PGA Tour Record: Consecutive Rounds in the 60s

What is the longest streak of scores in the 60s — the most consecutive sub-70 rounds — in PGA Tour history? The record is 21. You might guess that Tiger Woods holds this record. But you'd be wrong. (Although Tiger does hold the tour's record for most consecutive rounds at par or better with a whopping 52, set in 2000-01.)

The Record-Holder: Patrick Cantlay

Patrick Cantlay's streak of 21 consecutive rounds in the 60s began in the second round of the 2021 FedEx St. Jude Invitational and didn't end until the following season, in the second round of the 2022 The American Express. In-between, Cantlay played the 2021 Northern Trust, BMW Championship and Tour Championship completely in the 60s, and opened the 2022 campaign with another all-60s tournament at the 2022 Sentry Tournament of Championship.

The streak started with a 67 in Round 2 at the 2021 St. Jude. He finished tied for 23rd that week, then improved to 11th with four rounds in the 60s at the Northern Trust.

Cantlay won the follow two weeks with eight more sub-70 scores, first at the BMW Championship, then at the Tour Championship.

As 2022 began, he finished fourth with four scores in the 60s at the Tournament of Champions. Cantlay opened The American Express with a 62, his low score of the streak. Then it finally ended with a 72 in Round 3 of the Amex.

The List: Longest Streaks of Consecutive Rounds in the 60s on PGA Tour

Only seven golfers are on record with streaks of 15 or more rounds in a row in the 60s on the PGA Tour:
  • Patrick Cantlay, 21 consecutive round in the 60s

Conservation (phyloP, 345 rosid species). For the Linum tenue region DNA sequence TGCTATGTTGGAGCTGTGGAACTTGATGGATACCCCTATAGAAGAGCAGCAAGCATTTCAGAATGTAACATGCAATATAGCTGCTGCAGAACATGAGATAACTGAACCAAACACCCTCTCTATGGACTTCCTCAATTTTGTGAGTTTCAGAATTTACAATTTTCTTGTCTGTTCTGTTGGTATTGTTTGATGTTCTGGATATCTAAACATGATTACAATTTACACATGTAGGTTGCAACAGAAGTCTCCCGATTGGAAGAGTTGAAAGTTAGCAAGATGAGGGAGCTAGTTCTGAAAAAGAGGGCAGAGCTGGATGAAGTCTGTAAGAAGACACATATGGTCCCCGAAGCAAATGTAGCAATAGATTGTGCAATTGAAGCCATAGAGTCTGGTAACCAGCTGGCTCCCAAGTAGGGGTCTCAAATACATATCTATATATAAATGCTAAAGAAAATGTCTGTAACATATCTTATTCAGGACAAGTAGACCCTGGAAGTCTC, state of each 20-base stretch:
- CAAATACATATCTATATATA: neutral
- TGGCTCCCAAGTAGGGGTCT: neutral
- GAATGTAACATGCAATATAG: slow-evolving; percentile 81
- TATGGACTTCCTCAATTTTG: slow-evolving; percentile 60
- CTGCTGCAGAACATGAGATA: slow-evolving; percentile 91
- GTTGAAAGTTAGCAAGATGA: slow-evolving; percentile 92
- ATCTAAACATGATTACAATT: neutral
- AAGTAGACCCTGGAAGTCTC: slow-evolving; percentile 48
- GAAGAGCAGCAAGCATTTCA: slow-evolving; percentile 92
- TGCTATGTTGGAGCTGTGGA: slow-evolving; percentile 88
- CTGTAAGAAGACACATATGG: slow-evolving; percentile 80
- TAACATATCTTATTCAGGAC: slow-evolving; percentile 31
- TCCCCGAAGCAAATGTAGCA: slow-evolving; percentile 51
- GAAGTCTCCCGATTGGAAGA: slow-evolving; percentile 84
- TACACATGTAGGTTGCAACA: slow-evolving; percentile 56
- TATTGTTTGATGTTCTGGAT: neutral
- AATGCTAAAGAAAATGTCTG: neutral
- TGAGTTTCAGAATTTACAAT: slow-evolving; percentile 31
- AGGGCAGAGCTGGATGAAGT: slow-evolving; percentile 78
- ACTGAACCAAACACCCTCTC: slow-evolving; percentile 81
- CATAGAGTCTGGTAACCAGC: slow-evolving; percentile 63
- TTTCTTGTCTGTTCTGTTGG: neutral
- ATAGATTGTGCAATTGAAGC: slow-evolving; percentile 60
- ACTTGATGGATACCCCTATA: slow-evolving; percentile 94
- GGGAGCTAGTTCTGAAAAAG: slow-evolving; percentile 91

• Viktor Hovland, 19
  • Bob Estes, 17
  • Taylor Montgomery, 17
  • Tony Finau, 16
  • Charles Howell III, 16
  • Tony Finau, 16
No PGA Tour golfer is at 15 in a row, but the group at 14 in a row includes Tiger Woods and Dustin Johnson, as well as Chris DiMarco, Scott Hoch, Luke List, Alex Noren and Johnson Wagner.

Something to keep in mind about this record: The PGA Tour has only been tracking this stat since 1983. So it's conceivable that someone prior to 1983 had a longer streak of rounds in the 60s.

How likely is that, though? Probably not very. The farther back you go in golf history, the fewer rounds of 60 were being shot by anyone. Consider Byron Nelson's phenomenal 1945 season, when he won 18 tournaments including 11 in a row. Nelson's scoring average that year was below 69 and he set a scoring record not bettered until decades later by Tiger Woods.

But the most successive rounds in the 60s by Nelson that year was 12; he had a second streak of 11 in a row. Very impressive, but not enough to make the list above.

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